TSU staff is developing autonomous devices for remotely determining the number and species composition of malaria vector mosquitoes. A specially trained computer model will recognize them. The need for continuous monitoring of the dangerous insects is not only because of the severity of diseases that mosquitoes can transmit but also the fact that in recent years they have been expanding their range, moving north. Installations for automatic monitoring will significantly expand the abilities of scientists and services responsible for sanitary and epidemiological control, including in countries around the world where hundreds of thousands of people die every year from malaria.
To monitor the situation and respond in a timely manner to the emergence of new species and pathogens, constant monitoring is necessary. It is often complicated by difficult access to bodies of water where malaria mosquitoes live and breed. Researchers are now developing an autonomous system for monitoring the number of malaria-carrying mosquitoes.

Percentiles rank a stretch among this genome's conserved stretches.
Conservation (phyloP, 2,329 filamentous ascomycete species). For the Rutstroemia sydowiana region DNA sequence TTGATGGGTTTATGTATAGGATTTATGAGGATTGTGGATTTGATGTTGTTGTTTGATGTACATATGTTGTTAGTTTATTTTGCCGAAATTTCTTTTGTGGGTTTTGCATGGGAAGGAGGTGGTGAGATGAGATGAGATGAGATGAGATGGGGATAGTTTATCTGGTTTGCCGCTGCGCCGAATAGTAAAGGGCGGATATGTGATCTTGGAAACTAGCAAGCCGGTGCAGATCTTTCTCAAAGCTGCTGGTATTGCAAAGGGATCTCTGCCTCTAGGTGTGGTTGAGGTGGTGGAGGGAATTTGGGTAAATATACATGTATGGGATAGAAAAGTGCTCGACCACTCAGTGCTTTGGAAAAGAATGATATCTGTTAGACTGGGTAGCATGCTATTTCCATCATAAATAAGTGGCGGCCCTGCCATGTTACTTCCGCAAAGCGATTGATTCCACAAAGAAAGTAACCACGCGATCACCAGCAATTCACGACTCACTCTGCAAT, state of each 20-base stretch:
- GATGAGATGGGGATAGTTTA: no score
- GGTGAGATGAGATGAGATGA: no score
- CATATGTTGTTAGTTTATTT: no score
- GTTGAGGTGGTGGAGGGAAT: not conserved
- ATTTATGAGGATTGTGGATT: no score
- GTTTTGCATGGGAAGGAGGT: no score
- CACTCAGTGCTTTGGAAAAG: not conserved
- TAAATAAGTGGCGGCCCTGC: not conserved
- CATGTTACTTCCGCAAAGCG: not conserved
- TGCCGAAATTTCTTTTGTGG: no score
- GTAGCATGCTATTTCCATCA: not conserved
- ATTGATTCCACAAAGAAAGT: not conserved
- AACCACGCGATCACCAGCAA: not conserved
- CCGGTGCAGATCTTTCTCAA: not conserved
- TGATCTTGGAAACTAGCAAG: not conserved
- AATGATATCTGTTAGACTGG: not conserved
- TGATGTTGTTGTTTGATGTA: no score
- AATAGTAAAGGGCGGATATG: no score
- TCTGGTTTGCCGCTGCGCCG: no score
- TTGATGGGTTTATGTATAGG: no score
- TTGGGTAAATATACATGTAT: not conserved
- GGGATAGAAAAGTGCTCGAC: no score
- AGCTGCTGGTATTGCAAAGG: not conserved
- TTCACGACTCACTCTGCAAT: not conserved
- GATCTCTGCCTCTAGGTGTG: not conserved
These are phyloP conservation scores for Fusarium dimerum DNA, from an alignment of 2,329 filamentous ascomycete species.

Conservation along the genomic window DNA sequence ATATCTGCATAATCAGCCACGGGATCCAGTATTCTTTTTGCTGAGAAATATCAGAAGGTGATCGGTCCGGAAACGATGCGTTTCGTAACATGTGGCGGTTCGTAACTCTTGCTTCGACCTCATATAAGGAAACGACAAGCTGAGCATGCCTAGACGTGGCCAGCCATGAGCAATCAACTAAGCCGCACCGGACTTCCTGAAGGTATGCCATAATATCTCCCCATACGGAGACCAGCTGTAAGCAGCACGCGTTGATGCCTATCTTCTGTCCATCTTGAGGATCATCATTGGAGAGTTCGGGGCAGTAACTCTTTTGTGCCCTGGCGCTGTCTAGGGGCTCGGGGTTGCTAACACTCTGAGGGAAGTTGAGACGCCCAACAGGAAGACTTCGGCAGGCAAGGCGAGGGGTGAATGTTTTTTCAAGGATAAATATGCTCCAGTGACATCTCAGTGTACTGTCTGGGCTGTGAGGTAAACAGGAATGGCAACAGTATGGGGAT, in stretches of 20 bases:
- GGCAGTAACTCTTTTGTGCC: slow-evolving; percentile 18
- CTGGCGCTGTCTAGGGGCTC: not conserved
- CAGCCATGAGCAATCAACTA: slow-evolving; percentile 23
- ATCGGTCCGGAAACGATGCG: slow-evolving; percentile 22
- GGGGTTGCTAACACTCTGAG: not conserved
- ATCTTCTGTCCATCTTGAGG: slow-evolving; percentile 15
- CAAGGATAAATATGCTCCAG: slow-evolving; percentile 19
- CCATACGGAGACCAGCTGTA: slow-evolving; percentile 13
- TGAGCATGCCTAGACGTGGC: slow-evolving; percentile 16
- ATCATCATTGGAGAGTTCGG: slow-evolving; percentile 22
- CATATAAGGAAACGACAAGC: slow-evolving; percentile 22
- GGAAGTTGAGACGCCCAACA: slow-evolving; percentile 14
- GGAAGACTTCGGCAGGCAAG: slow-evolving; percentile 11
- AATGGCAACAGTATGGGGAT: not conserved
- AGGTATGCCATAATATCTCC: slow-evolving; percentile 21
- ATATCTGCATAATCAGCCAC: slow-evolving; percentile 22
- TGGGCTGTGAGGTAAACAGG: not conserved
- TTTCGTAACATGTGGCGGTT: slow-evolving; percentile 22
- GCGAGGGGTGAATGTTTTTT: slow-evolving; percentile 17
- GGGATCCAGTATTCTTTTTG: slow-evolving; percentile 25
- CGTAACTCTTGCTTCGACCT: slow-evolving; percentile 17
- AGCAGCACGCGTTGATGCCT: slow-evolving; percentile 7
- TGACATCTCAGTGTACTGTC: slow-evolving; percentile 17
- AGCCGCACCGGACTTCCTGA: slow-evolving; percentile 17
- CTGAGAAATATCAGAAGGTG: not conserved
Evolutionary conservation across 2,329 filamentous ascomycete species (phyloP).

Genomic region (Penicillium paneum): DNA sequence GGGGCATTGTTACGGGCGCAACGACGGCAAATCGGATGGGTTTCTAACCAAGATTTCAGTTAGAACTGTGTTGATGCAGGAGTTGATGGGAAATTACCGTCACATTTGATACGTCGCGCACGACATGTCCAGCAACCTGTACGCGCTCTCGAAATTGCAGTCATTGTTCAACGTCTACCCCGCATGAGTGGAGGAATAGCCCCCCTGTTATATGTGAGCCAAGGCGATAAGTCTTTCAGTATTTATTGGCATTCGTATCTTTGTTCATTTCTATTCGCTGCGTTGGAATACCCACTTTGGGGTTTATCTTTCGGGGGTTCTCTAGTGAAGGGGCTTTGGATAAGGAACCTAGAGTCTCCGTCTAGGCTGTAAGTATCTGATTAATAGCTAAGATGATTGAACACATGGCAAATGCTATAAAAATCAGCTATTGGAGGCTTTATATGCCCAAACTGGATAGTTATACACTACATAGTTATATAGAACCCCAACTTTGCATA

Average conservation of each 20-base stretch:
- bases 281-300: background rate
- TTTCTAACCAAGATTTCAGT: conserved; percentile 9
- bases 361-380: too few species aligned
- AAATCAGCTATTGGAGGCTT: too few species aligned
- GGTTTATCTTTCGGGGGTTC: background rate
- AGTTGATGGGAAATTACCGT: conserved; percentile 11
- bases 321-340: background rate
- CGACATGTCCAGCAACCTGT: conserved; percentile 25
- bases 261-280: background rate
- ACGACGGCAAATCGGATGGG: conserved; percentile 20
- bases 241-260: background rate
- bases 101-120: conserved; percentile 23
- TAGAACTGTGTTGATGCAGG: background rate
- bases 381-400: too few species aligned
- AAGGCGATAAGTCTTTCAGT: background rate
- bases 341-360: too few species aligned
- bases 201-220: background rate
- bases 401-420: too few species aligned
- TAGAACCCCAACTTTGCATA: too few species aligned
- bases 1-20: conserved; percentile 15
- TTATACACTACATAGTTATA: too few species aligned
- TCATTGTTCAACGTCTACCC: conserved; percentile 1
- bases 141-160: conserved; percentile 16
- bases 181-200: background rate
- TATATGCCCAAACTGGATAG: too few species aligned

The monitoring system will be located on the surface of the water. The design of the device includes a camera that for shooting the surface of the water in a given mode, will automatically transfer images to the TSU server. According to them, we can estimate the number of larvae of malaria vector mosquitoes that are on the surface, using artificial intelligence (AI). A specially created computer model will be taught to distinguish larvae of the mosquitoes from other objects of an animate and inanimate nature. Machine learning will be carried out on specially selected photo materials, after which they will test on the latest data how much AI has learned the information. According to the scientists, the recognition accuracy should be at least 95%.
Such devices may be particularly in demand by African countries, where malaria remains one of the common causes of death. According to the World Health Organization report, in 2018, 228,000,000 people fell ill with malaria all over the world, 405,000 people died. Children under the age of 5 are particularly susceptible to malaria; in 2018, they accounted for 67% (272,000) of all deaths from malaria.